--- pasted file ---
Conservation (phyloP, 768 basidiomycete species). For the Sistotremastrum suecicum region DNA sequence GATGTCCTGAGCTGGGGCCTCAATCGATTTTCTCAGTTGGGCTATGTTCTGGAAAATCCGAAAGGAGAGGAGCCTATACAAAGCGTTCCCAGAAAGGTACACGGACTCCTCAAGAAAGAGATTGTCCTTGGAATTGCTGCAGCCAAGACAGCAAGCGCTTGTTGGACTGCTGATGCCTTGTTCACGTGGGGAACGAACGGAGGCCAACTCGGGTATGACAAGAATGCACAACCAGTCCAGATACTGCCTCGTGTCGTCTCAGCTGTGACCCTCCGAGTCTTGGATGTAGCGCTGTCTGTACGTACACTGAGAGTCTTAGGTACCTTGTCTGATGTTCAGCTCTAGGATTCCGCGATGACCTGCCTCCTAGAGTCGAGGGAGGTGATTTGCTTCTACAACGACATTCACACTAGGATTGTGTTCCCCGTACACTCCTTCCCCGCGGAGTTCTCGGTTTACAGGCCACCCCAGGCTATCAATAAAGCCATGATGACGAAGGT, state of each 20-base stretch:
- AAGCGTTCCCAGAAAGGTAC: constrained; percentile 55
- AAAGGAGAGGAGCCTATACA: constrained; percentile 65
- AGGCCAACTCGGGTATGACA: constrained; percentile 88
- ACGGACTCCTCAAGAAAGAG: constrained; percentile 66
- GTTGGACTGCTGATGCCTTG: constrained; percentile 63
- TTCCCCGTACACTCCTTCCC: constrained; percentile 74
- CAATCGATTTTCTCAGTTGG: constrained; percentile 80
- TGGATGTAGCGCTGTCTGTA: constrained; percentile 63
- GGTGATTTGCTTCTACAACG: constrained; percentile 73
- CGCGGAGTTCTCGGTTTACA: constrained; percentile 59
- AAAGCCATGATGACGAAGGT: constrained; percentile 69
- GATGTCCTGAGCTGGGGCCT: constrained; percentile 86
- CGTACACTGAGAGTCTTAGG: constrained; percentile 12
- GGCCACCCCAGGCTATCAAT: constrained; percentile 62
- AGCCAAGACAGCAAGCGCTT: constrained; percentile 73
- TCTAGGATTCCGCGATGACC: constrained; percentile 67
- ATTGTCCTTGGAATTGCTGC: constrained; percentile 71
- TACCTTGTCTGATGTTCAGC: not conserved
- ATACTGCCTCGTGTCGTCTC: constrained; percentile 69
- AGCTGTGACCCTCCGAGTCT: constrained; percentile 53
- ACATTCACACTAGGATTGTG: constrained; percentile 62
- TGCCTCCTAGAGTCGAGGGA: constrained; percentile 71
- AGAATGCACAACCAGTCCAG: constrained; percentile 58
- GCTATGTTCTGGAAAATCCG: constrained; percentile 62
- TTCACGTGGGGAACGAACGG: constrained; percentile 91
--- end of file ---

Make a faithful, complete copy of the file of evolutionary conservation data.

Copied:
Conservation (phyloP, 768 basidiomycete species). For the Sistotremastrum suecicum region DNA sequence GATGTCCTGAGCTGGGGCCTCAATCGATTTTCTCAGTTGGGCTATGTTCTGGAAAATCCGAAAGGAGAGGAGCCTATACAAAGCGTTCCCAGAAAGGTACACGGACTCCTCAAGAAAGAGATTGTCCTTGGAATTGCTGCAGCCAAGACAGCAAGCGCTTGTTGGACTGCTGATGCCTTGTTCACGTGGGGAACGAACGGAGGCCAACTCGGGTATGACAAGAATGCACAACCAGTCCAGATACTGCCTCGTGTCGTCTCAGCTGTGACCCTCCGAGTCTTGGATGTAGCGCTGTCTGTACGTACACTGAGAGTCTTAGGTACCTTGTCTGATGTTCAGCTCTAGGATTCCGCGATGACCTGCCTCCTAGAGTCGAGGGAGGTGATTTGCTTCTACAACGACATTCACACTAGGATTGTGTTCCCCGTACACTCCTTCCCCGCGGAGTTCTCGGTTTACAGGCCACCCCAGGCTATCAATAAAGCCATGATGACGAAGGT, state of each 20-base stretch:
- AAGCGTTCCCAGAAAGGTAC: constrained; percentile 55
- AAAGGAGAGGAGCCTATACA: constrained; percentile 65
- AGGCCAACTCGGGTATGACA: constrained; percentile 88
- ACGGACTCCTCAAGAAAGAG: constrained; percentile 66
- GTTGGACTGCTGATGCCTTG: constrained; percentile 63
- TTCCCCGTACACTCCTTCCC: constrained; percentile 74
- CAATCGATTTTCTCAGTTGG: constrained; percentile 80
- TGGATGTAGCGCTGTCTGTA: constrained; percentile 63
- GGTGATTTGCTTCTACAACG: constrained; percentile 73
- CGCGGAGTTCTCGGTTTACA: constrained; percentile 59
- AAAGCCATGATGACGAAGGT: constrained; percentile 69
- GATGTCCTGAGCTGGGGCCT: constrained; percentile 86
- CGTACACTGAGAGTCTTAGG: constrained; percentile 12
- GGCCACCCCAGGCTATCAAT: constrained; percentile 62
- AGCCAAGACAGCAAGCGCTT: constrained; percentile 73
- TCTAGGATTCCGCGATGACC: constrained; percentile 67
- ATTGTCCTTGGAATTGCTGC: constrained; percentile 71
- TACCTTGTCTGATGTTCAGC: not conserved
- ATACTGCCTCGTGTCGTCTC: constrained; percentile 69
- AGCTGTGACCCTCCGAGTCT: constrained; percentile 53
- ACATTCACACTAGGATTGTG: constrained; percentile 62
- TGCCTCCTAGAGTCGAGGGA: constrained; percentile 71
- AGAATGCACAACCAGTCCAG: constrained; percentile 58
- GCTATGTTCTGGAAAATCCG: constrained; percentile 62
- TTCACGTGGGGAACGAACGG: constrained; percentile 91